Flickr, I haven't tested that myself. Reddit, just give up. Don't even try it. You will get your account terminated because it's highly moderated. If you start spamming stuff, it'll get terminated, so it's not even worth setting up.
Hernan: It's karma based. It's a great traffic link, but it's not good to automate.
Bradley: “After watching the advanced RSS academy training, I'm still a bit confused on how to use related content feeds to populate my tier 1 tumblr.” Well you don't. You don't populate your tier 1 anything. That's strictly for tier 2. The advanced RSS academy is not to populate anything, it's to gather your feeds and create super-feeds from your tier 1 properties that you submit to aggregators and directories. It has nothing to do with populating content anywhere. The advanced RSS academy is about creating feeds of your branded content … your money site content or your Youtube channel content … and pushing it to aggregators and directories.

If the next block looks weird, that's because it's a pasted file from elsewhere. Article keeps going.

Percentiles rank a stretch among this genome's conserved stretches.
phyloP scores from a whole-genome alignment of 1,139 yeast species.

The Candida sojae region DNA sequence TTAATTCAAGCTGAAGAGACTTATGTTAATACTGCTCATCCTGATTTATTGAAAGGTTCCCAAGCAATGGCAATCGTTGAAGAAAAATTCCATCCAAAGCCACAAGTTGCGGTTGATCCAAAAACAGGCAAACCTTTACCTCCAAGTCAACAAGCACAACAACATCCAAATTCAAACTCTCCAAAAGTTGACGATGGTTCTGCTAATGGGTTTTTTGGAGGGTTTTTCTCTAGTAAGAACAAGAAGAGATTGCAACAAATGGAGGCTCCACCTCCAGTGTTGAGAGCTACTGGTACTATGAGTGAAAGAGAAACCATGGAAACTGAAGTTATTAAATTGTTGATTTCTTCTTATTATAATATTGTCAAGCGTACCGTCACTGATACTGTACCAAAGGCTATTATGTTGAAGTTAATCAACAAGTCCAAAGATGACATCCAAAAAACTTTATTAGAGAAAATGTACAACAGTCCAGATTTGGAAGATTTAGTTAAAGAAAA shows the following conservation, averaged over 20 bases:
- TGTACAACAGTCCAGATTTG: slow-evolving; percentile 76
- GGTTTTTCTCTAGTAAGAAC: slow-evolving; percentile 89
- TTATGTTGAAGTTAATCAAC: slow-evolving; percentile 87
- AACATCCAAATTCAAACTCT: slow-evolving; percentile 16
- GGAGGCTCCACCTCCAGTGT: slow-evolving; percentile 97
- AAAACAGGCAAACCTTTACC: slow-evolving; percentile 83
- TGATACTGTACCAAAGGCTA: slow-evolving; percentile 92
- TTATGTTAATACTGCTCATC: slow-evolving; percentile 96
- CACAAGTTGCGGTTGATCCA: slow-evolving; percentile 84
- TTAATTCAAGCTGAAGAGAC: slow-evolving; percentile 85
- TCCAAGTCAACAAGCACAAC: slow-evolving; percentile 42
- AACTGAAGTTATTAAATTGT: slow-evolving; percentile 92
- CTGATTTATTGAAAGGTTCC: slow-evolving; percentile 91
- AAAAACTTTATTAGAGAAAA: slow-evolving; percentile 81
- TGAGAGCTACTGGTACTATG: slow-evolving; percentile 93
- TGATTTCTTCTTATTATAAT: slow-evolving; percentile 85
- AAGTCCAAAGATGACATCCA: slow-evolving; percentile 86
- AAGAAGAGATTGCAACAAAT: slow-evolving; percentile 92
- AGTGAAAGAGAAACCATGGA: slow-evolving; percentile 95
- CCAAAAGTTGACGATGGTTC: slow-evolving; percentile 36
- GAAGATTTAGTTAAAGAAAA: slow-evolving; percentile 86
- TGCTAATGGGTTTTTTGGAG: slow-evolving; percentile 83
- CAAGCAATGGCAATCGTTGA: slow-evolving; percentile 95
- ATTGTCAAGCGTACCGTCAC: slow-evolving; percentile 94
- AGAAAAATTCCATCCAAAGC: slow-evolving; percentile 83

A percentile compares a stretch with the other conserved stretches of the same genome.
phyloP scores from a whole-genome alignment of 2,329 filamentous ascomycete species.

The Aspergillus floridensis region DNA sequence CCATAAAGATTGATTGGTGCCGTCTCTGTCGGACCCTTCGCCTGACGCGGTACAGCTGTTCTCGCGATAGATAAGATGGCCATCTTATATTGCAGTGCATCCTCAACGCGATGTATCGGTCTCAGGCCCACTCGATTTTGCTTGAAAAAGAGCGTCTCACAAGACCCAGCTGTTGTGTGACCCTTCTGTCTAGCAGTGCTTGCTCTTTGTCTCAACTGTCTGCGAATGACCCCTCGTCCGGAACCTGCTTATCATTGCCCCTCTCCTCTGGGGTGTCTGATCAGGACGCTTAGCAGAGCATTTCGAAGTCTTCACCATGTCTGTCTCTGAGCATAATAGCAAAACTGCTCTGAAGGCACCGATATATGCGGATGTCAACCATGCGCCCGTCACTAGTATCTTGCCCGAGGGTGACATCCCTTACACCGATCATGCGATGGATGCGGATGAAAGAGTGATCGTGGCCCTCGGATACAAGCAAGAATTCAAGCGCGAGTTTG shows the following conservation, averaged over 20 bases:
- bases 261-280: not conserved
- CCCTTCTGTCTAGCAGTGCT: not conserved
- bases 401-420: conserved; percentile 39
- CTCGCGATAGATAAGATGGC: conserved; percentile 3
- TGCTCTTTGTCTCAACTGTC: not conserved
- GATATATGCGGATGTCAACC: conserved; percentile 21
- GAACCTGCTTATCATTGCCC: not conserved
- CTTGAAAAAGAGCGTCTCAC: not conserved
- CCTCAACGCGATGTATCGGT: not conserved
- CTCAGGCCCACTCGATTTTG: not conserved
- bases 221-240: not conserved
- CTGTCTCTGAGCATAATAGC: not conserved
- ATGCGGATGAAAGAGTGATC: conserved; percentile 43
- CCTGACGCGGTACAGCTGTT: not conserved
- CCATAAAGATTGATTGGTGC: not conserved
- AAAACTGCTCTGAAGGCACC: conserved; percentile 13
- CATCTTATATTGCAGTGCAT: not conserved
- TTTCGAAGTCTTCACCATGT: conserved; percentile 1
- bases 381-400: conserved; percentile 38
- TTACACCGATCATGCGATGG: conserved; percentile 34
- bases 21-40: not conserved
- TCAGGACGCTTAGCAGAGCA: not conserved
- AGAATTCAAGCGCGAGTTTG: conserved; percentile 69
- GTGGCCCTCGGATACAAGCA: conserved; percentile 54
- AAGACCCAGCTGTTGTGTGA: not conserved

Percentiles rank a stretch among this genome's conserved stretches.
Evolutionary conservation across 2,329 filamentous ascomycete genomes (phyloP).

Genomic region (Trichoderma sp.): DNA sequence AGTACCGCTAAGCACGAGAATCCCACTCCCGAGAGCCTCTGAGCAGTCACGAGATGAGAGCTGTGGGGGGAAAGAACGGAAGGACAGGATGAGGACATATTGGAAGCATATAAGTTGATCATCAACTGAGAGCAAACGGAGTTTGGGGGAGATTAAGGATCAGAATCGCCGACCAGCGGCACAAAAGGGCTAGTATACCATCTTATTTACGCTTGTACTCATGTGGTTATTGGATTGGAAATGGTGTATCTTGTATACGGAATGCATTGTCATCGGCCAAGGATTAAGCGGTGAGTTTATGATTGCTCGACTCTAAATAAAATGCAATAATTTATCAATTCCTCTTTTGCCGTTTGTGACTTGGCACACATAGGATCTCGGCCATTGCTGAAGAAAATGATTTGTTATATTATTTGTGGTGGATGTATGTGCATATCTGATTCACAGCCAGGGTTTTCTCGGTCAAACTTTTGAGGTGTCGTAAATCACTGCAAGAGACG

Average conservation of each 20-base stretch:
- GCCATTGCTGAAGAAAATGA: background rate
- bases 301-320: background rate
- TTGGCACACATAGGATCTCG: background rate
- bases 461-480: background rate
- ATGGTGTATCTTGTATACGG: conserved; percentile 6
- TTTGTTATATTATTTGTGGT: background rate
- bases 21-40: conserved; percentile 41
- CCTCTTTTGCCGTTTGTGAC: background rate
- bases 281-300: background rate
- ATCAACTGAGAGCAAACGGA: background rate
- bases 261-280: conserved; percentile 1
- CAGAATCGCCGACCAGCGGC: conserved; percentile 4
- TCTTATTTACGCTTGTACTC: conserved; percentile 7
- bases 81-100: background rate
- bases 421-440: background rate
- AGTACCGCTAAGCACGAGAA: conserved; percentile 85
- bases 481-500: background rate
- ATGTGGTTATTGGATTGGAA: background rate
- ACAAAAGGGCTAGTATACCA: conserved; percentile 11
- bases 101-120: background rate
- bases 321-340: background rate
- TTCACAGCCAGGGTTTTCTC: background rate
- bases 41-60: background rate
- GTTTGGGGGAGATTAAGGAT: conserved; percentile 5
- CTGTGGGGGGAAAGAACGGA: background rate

“I know last week you said not to mash up the feeds due to attribution links …” You're confusing advanced RSS academy with tier 2 strategies. They're completely different things. Advanced RSS academy was specifically to give your networks more power. It has nothing to do with syndicating content. If you're going to be talking about syndicating content with related content feeds, we just talked about that earlier in today's hump day hangout. It's for tier 2 triggers, so that you can post on a full tier 2 network for blog content. It's to help reduce your footprint for those tier 2 networks pointing back to your money site. That's all it's for. You don't splice the feeds, you do individual triggers per content source.
“In the training it seems to me, and I may be mistaken, that you suggest using chimpfeedr and other to mix RSS feeds for related content … ” Again, Ed I'm sorry but you're completely confusing the two. That's where the confusion is, I can see that from your question. Treat our advanced RSS academy completely separate from any sort of syndication training. It's not a syndication method. It's to build additional backlinks to already syndicated content. That's it. Hopefully that makes sense.
Guy's, we've got to wrap it up. We're running late already. Merry Christmas, once again, to everybody. I hope everybody enjoys their holiday. We will see you guys next week for the end of year hump day hangout.
Hernan: Merry Christmas everyone.
Adam: Merry Christmas.
Marco: Bye everyone.
Chris: Merry Christmas, bye.